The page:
My jokes about the realities in Izium mostly caused a stupor. But you get used to a good, peaceful life very quickly. My subconscious was saying, "Man, nothing like that happened to you." I started seeing my friends from Kharkiv, who by that time were already in Dnipro. I did not feel any negativity from the locals.
When I came to Dnipro, I immediately got a bicycle here and started riding around like in Izium. I was delivering armour and helping volunteers. With my friends from the poetry community, we organise events here. I have restarted the work of “Speech’ki" and with them organized a fundraiser for my friend Anton, with whom I was in Izium and who is already volunteering in Kharkiv. In the future, we are planning a new fundraiser, in particular for the Volonterska charity fund.
I'm a little lost right now. I understand that Andrii, who was there in Izium, is just a superhuman. But understanding that both then and now, it's still me, helps keep the balance. I maintain a connection with Izium. Here in Dnipro, I don't have a super peaceful life. But I do have adrenaline withdrawal. Sometimes I even want to hear the bangs.
I thought I would no longer be capable of simple small talk. Because now my dark sense of humour sometimes causes people I know to be shocked, "Dude, hey, that's too much!" Of course, few people are interested in hearing stories of such experiences. Many, it seems to me, block out stories like mine.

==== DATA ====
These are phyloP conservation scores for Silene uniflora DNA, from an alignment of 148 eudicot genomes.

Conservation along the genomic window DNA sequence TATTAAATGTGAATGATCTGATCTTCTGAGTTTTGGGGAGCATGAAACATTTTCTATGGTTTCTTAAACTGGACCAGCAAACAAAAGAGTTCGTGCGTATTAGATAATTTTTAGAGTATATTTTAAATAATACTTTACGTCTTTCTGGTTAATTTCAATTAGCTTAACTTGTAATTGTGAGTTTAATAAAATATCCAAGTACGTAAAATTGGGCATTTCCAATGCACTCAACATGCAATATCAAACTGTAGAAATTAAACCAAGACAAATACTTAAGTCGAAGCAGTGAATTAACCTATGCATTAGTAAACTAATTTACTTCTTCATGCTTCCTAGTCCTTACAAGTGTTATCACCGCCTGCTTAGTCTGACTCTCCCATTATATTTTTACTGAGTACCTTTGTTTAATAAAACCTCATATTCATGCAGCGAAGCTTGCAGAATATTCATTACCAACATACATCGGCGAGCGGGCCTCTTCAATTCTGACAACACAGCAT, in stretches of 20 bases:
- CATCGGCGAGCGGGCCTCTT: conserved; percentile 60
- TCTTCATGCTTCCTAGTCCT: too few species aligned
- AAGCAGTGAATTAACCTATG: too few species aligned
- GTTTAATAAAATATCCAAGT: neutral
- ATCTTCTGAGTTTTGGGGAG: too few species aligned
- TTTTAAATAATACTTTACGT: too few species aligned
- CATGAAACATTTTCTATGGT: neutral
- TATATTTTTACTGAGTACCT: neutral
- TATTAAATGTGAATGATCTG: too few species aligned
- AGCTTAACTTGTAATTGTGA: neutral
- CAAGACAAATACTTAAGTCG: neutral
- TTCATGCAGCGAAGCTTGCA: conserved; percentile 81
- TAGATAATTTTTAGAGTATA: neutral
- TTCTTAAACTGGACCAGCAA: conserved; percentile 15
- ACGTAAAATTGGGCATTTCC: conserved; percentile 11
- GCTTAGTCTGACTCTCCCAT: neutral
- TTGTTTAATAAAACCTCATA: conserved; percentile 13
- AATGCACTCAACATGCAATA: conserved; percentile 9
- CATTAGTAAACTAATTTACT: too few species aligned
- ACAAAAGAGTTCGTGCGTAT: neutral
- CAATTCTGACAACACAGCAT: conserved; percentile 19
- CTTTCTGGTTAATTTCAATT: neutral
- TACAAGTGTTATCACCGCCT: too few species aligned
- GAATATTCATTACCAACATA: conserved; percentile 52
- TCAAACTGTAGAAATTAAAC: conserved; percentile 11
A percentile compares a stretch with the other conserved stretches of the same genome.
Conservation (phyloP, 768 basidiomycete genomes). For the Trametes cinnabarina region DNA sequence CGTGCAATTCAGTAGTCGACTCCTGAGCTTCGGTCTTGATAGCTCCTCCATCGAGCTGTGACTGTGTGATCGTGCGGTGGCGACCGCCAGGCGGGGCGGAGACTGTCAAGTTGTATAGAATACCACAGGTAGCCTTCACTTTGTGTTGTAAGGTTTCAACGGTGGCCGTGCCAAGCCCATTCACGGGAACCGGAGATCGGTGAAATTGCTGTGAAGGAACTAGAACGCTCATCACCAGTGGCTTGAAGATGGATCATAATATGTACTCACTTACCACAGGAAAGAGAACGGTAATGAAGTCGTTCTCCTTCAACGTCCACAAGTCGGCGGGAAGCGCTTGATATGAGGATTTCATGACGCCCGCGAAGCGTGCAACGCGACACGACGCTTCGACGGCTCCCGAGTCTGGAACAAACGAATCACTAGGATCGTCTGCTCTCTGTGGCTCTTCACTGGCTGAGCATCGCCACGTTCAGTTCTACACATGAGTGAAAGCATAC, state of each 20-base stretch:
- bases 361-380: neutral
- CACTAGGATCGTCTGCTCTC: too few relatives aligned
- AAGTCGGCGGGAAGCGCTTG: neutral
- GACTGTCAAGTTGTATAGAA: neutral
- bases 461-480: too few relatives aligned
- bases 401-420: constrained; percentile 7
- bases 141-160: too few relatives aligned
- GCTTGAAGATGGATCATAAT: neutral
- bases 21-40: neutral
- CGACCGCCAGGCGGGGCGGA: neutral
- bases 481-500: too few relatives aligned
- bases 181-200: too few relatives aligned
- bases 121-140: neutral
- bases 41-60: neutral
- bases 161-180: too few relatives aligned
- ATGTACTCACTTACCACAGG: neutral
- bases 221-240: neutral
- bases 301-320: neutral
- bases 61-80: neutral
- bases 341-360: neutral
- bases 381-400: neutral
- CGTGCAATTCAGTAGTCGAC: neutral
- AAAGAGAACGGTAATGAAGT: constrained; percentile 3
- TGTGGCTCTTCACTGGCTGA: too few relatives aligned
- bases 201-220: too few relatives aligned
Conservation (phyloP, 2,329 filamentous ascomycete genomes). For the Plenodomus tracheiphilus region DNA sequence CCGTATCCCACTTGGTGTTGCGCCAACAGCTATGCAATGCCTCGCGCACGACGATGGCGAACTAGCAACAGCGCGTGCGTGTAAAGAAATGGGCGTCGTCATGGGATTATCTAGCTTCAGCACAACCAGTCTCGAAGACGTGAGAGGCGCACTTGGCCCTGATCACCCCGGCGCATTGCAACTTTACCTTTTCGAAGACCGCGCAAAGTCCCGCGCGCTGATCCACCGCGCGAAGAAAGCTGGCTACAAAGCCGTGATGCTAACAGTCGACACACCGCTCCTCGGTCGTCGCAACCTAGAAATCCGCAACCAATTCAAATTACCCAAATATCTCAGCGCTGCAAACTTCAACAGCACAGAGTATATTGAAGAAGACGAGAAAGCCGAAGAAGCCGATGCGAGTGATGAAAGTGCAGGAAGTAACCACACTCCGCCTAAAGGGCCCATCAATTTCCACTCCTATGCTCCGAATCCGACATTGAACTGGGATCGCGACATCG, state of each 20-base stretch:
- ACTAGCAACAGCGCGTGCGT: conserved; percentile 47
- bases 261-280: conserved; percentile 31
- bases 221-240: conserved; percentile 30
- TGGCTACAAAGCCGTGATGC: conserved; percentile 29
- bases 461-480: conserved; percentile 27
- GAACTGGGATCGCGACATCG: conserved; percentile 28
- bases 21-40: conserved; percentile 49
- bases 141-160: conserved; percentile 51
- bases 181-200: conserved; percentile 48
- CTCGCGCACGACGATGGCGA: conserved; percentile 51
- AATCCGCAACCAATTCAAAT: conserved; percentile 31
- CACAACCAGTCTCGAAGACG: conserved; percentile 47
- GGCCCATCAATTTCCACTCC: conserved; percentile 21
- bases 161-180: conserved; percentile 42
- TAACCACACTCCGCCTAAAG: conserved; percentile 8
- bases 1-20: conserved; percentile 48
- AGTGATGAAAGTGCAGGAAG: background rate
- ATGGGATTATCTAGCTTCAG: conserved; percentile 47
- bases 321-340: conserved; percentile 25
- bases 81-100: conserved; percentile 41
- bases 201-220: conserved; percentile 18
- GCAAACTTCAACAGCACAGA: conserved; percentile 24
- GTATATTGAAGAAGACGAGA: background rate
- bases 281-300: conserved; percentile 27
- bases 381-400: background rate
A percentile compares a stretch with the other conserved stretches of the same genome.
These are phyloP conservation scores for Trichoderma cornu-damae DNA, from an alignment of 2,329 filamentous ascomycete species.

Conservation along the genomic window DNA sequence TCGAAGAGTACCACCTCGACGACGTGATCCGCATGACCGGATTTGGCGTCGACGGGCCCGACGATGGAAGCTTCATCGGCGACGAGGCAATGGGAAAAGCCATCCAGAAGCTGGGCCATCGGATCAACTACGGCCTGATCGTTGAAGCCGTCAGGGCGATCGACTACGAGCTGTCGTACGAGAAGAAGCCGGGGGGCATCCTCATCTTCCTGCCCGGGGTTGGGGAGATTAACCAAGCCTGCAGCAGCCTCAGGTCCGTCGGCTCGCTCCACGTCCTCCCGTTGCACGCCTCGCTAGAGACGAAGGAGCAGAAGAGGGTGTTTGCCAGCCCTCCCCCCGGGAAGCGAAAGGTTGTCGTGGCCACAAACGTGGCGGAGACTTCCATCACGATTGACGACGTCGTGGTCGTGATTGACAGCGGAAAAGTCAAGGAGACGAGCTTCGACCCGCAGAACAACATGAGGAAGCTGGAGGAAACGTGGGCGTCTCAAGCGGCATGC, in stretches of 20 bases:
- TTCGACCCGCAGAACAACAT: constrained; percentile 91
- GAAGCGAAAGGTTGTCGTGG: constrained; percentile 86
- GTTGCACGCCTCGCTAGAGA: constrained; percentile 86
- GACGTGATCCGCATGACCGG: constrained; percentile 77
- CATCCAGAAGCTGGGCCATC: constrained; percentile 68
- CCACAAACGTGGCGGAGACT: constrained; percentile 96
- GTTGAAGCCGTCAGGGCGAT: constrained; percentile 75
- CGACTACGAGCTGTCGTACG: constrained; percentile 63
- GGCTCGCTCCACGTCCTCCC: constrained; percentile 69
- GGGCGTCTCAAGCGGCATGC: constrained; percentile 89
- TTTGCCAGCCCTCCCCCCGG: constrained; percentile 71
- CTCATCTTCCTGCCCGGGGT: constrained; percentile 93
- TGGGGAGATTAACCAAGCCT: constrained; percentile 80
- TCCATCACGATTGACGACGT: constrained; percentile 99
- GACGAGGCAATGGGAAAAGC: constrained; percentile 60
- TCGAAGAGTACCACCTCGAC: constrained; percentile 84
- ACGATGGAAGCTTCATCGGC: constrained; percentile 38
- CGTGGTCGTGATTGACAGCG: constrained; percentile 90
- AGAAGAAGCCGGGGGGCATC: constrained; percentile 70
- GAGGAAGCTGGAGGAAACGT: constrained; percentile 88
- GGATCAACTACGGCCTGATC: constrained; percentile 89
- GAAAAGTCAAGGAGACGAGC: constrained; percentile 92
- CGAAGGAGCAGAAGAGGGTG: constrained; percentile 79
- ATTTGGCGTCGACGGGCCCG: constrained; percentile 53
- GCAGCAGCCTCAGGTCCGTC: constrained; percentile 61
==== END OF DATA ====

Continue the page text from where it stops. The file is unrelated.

Despite everything, I don't think it's right to shout something like, "You know what I've been through, and your problems are nothing compared to that." Cause everyone's experience is their experience.
A few weeks ago I went to Kharkiv to volunteer, to help my friend Anton. It was important for me to walk the streets I walked before the war, where people were meeting, etc. But in the context of today's events, I see Izium as my hometown, where I lived for 17 years. For me, even the fact that the city has been ruined isn't that important. There should be people who keep talking about Izium.
There is a feeling of inferiority now. I keep in touch with home. I know what's going on there. How Russians are putting new windows in schools and censusing the population. I know that in Izium music school, where I studied for eight years, some ork was playing the guitar in the principal's office. I know that when it's over, I'll go back to my city whether it's ruined or undestroyed.
I have not come to terms with the fact that my house continues to be shelled. But I'm ready to go back to Izium. And it doesn't matter what it looks like. I'll be fine, spend a few years there, do something. The main thing is that it should be territory under the control of Ukraine. The way home for me will not be blocked by the IDP certificate.
Recorded by Valeriia Merenkova
Translated by Katsiaryna Khinevich
Photographed by Vladislav Yevdokymov